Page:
As economies now look for paths to recovery from the COVID-19 crisis, new evidence reaffirms that policies for more open and trade-integrated economies could significantly benefit domestic competition and ultimately may help lower costs for consumers in emerging and developing economies. […]
November 27, 2017
Reforms in some mostly oil-exporting countries, along with lower international fuel prices since 2014, have reduced the size of fuel subsidies in sub-Saharan Africa, and they need to do more given the recent rise in international fuel prices.
Universal fuel and energy subsidies have been prevalent in sub-Saharan Africa, but they have substantial drawbacks. They tend to benefit the rich rather than the poor, foster fuel overconsumption, and crowd out more productive government spending. […]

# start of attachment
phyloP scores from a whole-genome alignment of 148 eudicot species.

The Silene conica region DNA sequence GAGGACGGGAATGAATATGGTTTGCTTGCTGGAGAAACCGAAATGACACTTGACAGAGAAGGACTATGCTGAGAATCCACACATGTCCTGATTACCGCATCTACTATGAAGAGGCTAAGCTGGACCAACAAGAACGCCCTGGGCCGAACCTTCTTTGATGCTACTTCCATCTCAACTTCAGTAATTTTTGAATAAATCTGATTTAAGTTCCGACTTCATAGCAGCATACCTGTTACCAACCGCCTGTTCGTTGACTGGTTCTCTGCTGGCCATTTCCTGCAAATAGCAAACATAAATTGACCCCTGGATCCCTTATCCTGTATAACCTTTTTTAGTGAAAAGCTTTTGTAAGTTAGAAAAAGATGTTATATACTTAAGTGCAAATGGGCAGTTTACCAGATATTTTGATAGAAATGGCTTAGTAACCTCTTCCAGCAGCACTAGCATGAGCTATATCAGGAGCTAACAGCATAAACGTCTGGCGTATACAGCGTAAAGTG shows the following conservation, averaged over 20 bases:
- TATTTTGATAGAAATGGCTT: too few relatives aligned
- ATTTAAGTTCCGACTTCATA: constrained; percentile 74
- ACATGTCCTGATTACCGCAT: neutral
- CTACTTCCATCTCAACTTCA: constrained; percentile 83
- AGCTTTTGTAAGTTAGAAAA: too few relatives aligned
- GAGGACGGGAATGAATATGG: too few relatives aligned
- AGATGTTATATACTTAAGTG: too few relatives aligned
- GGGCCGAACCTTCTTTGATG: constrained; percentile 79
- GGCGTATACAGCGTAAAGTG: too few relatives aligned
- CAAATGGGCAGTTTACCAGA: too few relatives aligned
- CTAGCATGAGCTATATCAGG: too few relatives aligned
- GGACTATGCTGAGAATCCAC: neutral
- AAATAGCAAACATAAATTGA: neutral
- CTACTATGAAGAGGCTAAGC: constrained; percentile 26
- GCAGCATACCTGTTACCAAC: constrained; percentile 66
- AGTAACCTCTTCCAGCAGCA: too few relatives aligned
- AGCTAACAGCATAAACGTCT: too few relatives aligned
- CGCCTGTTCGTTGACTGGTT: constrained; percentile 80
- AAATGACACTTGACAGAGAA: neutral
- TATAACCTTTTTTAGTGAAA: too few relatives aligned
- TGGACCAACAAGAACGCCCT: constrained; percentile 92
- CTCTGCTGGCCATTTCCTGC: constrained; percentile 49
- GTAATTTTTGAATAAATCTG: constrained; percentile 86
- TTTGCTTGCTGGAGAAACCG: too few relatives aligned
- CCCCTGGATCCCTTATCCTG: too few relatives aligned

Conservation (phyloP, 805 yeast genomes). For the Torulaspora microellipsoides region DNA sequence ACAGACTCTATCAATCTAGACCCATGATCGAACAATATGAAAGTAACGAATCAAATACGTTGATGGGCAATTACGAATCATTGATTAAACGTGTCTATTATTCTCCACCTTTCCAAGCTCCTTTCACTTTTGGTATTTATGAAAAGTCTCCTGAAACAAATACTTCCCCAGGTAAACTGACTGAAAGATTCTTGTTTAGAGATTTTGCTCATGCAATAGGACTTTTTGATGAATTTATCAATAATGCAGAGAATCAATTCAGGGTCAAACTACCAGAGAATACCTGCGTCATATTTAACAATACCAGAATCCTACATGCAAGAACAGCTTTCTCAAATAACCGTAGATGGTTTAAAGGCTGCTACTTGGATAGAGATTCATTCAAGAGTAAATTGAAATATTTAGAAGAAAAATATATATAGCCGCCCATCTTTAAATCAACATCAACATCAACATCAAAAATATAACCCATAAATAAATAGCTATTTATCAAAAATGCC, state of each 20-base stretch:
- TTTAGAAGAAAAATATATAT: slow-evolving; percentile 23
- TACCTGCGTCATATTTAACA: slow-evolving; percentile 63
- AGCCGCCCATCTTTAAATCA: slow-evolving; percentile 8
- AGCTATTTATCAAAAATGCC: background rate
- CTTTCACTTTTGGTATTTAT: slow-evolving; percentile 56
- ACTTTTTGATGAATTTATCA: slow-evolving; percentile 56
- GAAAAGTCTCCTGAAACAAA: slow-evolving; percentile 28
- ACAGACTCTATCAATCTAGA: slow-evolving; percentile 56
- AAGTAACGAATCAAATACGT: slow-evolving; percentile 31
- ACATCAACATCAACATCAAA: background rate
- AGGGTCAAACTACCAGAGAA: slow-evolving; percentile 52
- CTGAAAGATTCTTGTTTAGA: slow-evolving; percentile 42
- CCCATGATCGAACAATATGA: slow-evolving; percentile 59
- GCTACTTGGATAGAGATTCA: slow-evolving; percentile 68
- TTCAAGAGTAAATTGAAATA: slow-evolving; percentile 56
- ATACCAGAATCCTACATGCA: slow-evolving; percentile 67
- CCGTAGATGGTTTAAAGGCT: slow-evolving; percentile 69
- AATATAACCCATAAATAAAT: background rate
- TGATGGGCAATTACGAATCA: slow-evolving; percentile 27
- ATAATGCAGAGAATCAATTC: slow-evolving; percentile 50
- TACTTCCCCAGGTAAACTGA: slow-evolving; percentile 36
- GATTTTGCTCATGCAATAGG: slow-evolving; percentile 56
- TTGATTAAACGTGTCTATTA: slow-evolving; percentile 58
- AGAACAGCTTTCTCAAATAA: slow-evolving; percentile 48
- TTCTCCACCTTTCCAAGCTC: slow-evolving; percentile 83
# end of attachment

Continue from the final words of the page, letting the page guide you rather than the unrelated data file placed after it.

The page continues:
The global landscape has changed since our last update in October 2016. These changes have been mainly shaped by:
- An anticipated shift in the U.S. policy mix, higher growth and inflation, and a stronger dollar. In the United States—while potential policy changes remain uncertain—fiscal policy is likely to become expansionary, while monetary policy is expected to tighten faster than previously expected because of stronger demand and inflation pressures. As a result, growth is projected to rise to 2.3 percent in 2017 and 2.5 percent in 2018—a cumulative increase in GDP of ½ percentage point relative to the October forecast. The expected change in the policy mix and growth has led to an increase in global long-term interest rates, a stronger dollar in real effective terms, and a moderation of capital flows to Latin America.
- Improved outlook for other advanced economies and China for 2017–18, reflecting somewhat stronger activity in the second half of 2016 as well as projected policy stimulus.
- Some recovery in commodity prices, especially metal and oil prices, on the back of strong infrastructure and real […]